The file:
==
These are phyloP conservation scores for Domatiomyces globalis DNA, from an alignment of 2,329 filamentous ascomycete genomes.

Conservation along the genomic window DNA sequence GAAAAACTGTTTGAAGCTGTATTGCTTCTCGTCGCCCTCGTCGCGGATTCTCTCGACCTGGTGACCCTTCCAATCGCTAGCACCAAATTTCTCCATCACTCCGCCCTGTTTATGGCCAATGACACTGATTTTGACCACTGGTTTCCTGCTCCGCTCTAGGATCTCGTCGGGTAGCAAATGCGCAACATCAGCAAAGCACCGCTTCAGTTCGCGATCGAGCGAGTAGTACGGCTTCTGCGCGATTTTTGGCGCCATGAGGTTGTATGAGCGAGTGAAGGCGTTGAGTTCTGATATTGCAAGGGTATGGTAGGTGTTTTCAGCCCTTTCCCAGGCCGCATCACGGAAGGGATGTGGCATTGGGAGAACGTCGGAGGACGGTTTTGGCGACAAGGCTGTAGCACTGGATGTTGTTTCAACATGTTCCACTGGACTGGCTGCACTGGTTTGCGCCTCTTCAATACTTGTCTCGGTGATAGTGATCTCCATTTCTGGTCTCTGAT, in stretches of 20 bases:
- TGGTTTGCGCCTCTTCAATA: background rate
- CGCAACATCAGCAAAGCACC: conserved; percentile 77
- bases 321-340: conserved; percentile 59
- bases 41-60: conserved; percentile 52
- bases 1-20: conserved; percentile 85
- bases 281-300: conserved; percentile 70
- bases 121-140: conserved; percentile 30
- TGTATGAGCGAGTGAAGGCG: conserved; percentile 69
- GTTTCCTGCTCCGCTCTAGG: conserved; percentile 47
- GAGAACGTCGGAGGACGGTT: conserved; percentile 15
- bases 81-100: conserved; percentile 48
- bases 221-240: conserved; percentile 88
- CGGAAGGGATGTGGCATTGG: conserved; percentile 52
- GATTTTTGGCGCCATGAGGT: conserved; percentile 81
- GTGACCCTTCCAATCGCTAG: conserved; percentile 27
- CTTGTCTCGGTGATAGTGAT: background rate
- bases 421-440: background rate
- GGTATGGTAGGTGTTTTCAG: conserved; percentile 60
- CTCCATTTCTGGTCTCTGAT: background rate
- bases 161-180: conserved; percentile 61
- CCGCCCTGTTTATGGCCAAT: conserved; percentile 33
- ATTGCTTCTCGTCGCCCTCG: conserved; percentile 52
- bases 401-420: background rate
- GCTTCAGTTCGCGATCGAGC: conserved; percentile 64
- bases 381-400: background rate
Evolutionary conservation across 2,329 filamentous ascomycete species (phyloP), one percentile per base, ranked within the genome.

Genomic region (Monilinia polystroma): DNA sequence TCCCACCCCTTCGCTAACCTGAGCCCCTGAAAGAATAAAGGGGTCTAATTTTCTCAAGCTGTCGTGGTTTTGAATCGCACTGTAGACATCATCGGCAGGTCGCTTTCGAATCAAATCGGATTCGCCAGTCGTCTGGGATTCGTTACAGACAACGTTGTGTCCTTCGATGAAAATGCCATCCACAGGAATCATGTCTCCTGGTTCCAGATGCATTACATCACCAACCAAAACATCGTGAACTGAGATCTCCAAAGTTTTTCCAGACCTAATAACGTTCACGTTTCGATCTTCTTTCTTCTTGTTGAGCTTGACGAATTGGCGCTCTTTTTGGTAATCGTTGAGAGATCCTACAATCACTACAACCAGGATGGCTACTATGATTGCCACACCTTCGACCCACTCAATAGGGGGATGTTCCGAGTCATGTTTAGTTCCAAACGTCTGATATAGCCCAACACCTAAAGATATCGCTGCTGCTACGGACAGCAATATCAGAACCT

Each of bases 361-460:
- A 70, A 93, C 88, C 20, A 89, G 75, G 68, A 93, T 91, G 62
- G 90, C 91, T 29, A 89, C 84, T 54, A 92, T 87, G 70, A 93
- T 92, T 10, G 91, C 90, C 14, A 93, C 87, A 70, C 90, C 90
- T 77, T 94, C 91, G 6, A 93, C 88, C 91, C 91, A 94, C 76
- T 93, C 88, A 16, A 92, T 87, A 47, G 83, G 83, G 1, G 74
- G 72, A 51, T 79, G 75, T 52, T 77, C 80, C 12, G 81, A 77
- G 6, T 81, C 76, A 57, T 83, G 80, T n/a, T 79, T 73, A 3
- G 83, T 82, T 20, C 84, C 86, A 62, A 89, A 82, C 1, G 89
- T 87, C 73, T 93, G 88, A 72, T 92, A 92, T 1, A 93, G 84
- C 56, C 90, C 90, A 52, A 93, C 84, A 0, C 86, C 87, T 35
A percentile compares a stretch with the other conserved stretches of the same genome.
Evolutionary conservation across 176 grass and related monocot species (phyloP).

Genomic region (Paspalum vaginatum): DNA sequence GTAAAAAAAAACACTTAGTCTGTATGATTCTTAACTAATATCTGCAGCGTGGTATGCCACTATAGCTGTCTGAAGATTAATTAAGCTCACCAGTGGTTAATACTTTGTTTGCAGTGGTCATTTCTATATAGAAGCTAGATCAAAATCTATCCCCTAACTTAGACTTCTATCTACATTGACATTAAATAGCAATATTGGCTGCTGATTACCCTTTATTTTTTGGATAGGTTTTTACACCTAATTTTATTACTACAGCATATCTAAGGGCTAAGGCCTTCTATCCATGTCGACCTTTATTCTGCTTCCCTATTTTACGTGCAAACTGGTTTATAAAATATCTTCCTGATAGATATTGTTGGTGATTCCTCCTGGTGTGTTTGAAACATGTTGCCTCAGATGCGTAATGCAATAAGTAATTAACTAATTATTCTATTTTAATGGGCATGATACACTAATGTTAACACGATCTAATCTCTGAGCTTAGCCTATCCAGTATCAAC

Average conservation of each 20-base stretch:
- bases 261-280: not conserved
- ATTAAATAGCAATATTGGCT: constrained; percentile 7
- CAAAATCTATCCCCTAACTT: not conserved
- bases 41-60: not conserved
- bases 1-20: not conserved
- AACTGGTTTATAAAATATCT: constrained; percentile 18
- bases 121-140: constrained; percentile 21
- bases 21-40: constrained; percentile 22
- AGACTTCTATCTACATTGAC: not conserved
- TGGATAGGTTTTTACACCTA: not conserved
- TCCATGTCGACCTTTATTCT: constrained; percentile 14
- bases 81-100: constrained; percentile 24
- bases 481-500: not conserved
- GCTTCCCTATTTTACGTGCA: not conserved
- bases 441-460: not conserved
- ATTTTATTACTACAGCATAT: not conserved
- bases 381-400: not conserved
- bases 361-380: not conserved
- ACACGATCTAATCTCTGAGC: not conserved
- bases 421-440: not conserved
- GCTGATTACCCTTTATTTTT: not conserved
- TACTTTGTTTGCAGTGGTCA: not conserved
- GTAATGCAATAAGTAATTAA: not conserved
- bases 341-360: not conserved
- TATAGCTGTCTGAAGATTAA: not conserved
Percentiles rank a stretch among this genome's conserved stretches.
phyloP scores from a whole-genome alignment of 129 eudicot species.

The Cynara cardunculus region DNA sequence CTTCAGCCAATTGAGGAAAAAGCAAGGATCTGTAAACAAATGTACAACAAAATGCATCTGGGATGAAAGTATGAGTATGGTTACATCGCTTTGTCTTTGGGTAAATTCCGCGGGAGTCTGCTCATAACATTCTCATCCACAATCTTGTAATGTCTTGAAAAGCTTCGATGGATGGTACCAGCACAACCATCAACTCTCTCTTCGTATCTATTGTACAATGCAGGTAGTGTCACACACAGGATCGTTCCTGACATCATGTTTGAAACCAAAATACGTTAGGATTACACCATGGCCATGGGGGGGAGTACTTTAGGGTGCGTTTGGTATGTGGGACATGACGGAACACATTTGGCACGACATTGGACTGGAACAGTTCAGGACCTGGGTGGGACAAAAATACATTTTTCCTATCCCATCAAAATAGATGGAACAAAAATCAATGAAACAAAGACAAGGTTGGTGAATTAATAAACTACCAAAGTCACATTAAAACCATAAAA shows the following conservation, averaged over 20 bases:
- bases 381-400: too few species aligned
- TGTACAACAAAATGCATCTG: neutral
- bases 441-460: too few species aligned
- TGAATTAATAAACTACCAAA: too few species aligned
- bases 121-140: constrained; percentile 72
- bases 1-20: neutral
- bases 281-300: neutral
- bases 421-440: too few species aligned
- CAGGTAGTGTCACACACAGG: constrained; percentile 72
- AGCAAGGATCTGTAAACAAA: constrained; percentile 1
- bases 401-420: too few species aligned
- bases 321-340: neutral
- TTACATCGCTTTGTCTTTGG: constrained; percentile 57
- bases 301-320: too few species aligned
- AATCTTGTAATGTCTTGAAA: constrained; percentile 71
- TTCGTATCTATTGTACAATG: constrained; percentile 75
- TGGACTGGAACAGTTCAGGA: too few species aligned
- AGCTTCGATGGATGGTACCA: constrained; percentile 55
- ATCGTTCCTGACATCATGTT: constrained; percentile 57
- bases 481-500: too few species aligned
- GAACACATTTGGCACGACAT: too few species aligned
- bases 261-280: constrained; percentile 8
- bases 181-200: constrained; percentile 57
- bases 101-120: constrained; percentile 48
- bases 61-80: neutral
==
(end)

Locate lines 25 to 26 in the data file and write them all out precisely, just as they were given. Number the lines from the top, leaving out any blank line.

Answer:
- bases 401-420: background rate
- GCTTCAGTTCGCGATCGAGC: conserved; percentile 64